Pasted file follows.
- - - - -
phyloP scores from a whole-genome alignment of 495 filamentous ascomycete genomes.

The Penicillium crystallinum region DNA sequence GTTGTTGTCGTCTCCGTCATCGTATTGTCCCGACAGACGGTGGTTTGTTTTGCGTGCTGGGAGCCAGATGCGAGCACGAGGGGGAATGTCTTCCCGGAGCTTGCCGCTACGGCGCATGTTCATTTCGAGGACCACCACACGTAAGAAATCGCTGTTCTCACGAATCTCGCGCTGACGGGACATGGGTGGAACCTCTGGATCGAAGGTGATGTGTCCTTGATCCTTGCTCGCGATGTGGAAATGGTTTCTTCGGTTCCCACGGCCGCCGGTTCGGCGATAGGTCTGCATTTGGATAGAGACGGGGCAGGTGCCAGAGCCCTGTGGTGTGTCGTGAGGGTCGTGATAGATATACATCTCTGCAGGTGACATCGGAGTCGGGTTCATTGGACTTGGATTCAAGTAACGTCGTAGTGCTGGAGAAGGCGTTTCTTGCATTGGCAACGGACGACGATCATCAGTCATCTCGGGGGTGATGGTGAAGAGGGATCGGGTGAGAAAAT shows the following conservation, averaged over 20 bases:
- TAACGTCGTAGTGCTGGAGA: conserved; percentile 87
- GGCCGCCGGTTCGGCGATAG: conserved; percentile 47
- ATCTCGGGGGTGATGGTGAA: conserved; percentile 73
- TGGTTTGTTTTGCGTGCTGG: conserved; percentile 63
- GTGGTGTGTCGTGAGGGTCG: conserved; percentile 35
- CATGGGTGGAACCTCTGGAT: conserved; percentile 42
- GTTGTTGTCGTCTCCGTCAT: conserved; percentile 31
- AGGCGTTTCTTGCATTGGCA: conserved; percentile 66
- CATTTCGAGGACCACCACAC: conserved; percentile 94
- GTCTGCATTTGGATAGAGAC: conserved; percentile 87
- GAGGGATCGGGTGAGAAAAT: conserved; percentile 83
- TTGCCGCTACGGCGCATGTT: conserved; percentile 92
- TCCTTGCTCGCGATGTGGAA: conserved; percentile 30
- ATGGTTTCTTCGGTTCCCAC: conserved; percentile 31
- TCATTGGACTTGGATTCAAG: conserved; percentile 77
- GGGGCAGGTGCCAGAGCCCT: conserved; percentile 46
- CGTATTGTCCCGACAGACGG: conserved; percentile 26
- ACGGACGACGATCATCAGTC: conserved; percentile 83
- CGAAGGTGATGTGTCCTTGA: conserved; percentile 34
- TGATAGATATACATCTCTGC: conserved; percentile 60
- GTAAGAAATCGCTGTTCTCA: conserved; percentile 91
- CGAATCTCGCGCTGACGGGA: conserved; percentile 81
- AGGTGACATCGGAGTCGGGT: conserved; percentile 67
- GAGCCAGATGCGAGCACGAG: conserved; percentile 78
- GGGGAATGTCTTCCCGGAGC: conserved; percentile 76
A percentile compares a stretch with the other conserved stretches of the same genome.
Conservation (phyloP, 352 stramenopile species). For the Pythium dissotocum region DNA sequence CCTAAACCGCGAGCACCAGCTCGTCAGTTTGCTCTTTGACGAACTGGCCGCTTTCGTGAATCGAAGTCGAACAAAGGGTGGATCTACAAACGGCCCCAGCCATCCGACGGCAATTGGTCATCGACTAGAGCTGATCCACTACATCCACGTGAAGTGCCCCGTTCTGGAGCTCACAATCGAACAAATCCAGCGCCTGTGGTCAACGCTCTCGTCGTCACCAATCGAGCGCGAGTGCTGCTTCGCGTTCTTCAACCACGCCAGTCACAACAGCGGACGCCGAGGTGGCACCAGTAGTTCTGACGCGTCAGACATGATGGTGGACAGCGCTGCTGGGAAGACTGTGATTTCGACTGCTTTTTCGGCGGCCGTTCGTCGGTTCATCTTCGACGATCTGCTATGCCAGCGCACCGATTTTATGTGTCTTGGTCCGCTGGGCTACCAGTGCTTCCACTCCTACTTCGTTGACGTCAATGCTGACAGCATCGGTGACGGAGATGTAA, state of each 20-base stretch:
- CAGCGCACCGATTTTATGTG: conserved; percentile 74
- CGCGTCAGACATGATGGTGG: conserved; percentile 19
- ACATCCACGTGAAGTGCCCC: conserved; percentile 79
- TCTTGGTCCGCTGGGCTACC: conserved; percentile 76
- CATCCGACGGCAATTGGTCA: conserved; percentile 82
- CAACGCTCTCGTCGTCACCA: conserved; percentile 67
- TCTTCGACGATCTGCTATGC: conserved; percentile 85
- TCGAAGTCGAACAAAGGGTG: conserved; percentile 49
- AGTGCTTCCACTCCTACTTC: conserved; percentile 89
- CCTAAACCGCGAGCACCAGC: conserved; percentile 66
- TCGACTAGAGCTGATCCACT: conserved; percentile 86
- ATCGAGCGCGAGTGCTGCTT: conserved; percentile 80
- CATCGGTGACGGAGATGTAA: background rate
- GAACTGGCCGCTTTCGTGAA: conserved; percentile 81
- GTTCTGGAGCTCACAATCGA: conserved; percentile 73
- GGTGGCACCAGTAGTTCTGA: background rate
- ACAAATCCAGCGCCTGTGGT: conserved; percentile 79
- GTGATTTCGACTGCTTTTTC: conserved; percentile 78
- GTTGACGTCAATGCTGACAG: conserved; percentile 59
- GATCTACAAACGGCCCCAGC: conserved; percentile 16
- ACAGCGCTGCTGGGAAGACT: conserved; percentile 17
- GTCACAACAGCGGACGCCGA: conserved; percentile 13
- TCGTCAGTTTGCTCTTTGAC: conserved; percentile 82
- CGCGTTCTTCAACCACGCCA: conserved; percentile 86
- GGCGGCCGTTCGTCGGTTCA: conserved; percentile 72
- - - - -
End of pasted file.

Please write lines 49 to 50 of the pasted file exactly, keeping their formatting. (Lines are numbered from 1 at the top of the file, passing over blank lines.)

- GATCTACAAACGGCCCCAGC: conserved; percentile 16
- ACAGCGCTGCTGGGAAGACT: conserved; percentile 17